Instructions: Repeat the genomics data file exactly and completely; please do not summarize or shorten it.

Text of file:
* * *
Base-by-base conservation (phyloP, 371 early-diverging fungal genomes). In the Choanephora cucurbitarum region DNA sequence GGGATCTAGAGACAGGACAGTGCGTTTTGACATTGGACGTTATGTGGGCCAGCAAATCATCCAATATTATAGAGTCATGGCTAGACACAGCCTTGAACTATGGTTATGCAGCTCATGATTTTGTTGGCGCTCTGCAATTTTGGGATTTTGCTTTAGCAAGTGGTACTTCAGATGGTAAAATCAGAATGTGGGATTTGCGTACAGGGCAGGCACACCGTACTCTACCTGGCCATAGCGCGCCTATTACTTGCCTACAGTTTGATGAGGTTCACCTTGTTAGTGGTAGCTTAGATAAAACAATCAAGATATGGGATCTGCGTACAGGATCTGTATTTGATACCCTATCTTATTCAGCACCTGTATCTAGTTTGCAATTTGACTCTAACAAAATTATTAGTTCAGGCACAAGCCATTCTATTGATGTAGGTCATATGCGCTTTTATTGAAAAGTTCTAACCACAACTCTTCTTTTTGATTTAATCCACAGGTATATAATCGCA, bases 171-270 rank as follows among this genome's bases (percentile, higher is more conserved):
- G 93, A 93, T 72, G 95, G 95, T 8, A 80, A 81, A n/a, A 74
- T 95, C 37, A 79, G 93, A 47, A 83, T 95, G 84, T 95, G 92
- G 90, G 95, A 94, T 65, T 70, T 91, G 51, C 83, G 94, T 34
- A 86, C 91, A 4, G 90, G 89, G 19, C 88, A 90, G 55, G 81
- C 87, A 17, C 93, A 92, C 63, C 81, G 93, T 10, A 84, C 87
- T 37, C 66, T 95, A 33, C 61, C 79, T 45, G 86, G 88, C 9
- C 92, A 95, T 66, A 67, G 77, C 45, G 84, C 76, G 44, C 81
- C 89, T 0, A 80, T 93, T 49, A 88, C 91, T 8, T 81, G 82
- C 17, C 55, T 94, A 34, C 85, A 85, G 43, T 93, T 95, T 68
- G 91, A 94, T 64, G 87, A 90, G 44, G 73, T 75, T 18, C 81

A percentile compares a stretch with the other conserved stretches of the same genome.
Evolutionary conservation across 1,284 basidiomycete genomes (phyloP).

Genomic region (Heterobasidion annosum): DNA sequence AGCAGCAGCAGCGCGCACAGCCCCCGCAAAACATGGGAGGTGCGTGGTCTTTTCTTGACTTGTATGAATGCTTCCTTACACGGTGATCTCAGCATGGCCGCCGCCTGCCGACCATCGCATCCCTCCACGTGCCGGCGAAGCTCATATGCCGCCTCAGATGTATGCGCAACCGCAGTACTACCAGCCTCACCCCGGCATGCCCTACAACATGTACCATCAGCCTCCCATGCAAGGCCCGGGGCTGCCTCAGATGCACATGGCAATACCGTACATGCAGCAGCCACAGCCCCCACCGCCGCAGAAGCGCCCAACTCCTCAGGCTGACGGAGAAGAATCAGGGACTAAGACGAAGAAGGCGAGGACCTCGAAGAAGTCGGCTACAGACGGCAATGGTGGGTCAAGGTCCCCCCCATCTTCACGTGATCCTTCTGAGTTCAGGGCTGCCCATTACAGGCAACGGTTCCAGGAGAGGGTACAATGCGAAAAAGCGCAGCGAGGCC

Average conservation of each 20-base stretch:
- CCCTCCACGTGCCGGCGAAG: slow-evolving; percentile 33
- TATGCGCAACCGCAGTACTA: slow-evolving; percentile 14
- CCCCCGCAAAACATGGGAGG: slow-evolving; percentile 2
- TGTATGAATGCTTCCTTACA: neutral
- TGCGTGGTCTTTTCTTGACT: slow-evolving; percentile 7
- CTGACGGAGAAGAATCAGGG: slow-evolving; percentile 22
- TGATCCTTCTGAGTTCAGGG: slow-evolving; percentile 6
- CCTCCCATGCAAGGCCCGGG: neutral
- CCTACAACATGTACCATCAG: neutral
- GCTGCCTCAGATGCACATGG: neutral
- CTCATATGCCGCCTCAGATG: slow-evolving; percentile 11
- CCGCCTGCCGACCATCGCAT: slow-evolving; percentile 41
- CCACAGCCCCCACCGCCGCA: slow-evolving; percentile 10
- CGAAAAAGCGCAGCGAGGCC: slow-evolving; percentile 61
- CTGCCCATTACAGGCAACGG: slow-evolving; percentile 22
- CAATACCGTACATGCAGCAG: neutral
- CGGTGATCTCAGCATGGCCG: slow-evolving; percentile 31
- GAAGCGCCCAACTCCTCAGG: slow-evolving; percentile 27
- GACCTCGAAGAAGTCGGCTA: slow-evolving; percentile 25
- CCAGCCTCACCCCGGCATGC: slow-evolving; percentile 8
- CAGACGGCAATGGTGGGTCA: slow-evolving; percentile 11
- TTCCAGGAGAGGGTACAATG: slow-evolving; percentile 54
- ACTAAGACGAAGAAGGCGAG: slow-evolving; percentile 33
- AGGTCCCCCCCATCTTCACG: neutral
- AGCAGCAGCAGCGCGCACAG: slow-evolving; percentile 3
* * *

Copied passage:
Base-by-base conservation (phyloP, 371 early-diverging fungal genomes). In the Choanephora cucurbitarum region DNA sequence GGGATCTAGAGACAGGACAGTGCGTTTTGACATTGGACGTTATGTGGGCCAGCAAATCATCCAATATTATAGAGTCATGGCTAGACACAGCCTTGAACTATGGTTATGCAGCTCATGATTTTGTTGGCGCTCTGCAATTTTGGGATTTTGCTTTAGCAAGTGGTACTTCAGATGGTAAAATCAGAATGTGGGATTTGCGTACAGGGCAGGCACACCGTACTCTACCTGGCCATAGCGCGCCTATTACTTGCCTACAGTTTGATGAGGTTCACCTTGTTAGTGGTAGCTTAGATAAAACAATCAAGATATGGGATCTGCGTACAGGATCTGTATTTGATACCCTATCTTATTCAGCACCTGTATCTAGTTTGCAATTTGACTCTAACAAAATTATTAGTTCAGGCACAAGCCATTCTATTGATGTAGGTCATATGCGCTTTTATTGAAAAGTTCTAACCACAACTCTTCTTTTTGATTTAATCCACAGGTATATAATCGCA, bases 171-270 rank as follows among this genome's bases (percentile, higher is more conserved):
- G 93, A 93, T 72, G 95, G 95, T 8, A 80, A 81, A n/a, A 74
- T 95, C 37, A 79, G 93, A 47, A 83, T 95, G 84, T 95, G 92
- G 90, G 95, A 94, T 65, T 70, T 91, G 51, C 83, G 94, T 34
- A 86, C 91, A 4, G 90, G 89, G 19, C 88, A 90, G 55, G 81
- C 87, A 17, C 93, A 92, C 63, C 81, G 93, T 10, A 84, C 87
- T 37, C 66, T 95, A 33, C 61, C 79, T 45, G 86, G 88, C 9
- C 92, A 95, T 66, A 67, G 77, C 45, G 84, C 76, G 44, C 81
- C 89, T 0, A 80, T 93, T 49, A 88, C 91, T 8, T 81, G 82
- C 17, C 55, T 94, A 34, C 85, A 85, G 43, T 93, T 95, T 68
- G 91, A 94, T 64, G 87, A 90, G 44, G 73, T 75, T 18, C 81

A percentile compares a stretch with the other conserved stretches of the same genome.
Evolutionary conservation across 1,284 basidiomycete genomes (phyloP).

Genomic region (Heterobasidion annosum): DNA sequence AGCAGCAGCAGCGCGCACAGCCCCCGCAAAACATGGGAGGTGCGTGGTCTTTTCTTGACTTGTATGAATGCTTCCTTACACGGTGATCTCAGCATGGCCGCCGCCTGCCGACCATCGCATCCCTCCACGTGCCGGCGAAGCTCATATGCCGCCTCAGATGTATGCGCAACCGCAGTACTACCAGCCTCACCCCGGCATGCCCTACAACATGTACCATCAGCCTCCCATGCAAGGCCCGGGGCTGCCTCAGATGCACATGGCAATACCGTACATGCAGCAGCCACAGCCCCCACCGCCGCAGAAGCGCCCAACTCCTCAGGCTGACGGAGAAGAATCAGGGACTAAGACGAAGAAGGCGAGGACCTCGAAGAAGTCGGCTACAGACGGCAATGGTGGGTCAAGGTCCCCCCCATCTTCACGTGATCCTTCTGAGTTCAGGGCTGCCCATTACAGGCAACGGTTCCAGGAGAGGGTACAATGCGAAAAAGCGCAGCGAGGCC

Average conservation of each 20-base stretch:
- CCCTCCACGTGCCGGCGAAG: slow-evolving; percentile 33
- TATGCGCAACCGCAGTACTA: slow-evolving; percentile 14
- CCCCCGCAAAACATGGGAGG: slow-evolving; percentile 2
- TGTATGAATGCTTCCTTACA: neutral
- TGCGTGGTCTTTTCTTGACT: slow-evolving; percentile 7
- CTGACGGAGAAGAATCAGGG: slow-evolving; percentile 22
- TGATCCTTCTGAGTTCAGGG: slow-evolving; percentile 6
- CCTCCCATGCAAGGCCCGGG: neutral
- CCTACAACATGTACCATCAG: neutral
- GCTGCCTCAGATGCACATGG: neutral
- CTCATATGCCGCCTCAGATG: slow-evolving; percentile 11
- CCGCCTGCCGACCATCGCAT: slow-evolving; percentile 41
- CCACAGCCCCCACCGCCGCA: slow-evolving; percentile 10
- CGAAAAAGCGCAGCGAGGCC: slow-evolving; percentile 61
- CTGCCCATTACAGGCAACGG: slow-evolving; percentile 22
- CAATACCGTACATGCAGCAG: neutral
- CGGTGATCTCAGCATGGCCG: slow-evolving; percentile 31
- GAAGCGCCCAACTCCTCAGG: slow-evolving; percentile 27
- GACCTCGAAGAAGTCGGCTA: slow-evolving; percentile 25
- CCAGCCTCACCCCGGCATGC: slow-evolving; percentile 8
- CAGACGGCAATGGTGGGTCA: slow-evolving; percentile 11
- TTCCAGGAGAGGGTACAATG: slow-evolving; percentile 54
- ACTAAGACGAAGAAGGCGAG: slow-evolving; percentile 33
- AGGTCCCCCCCATCTTCACG: neutral
- AGCAGCAGCAGCGCGCACAG: slow-evolving; percentile 3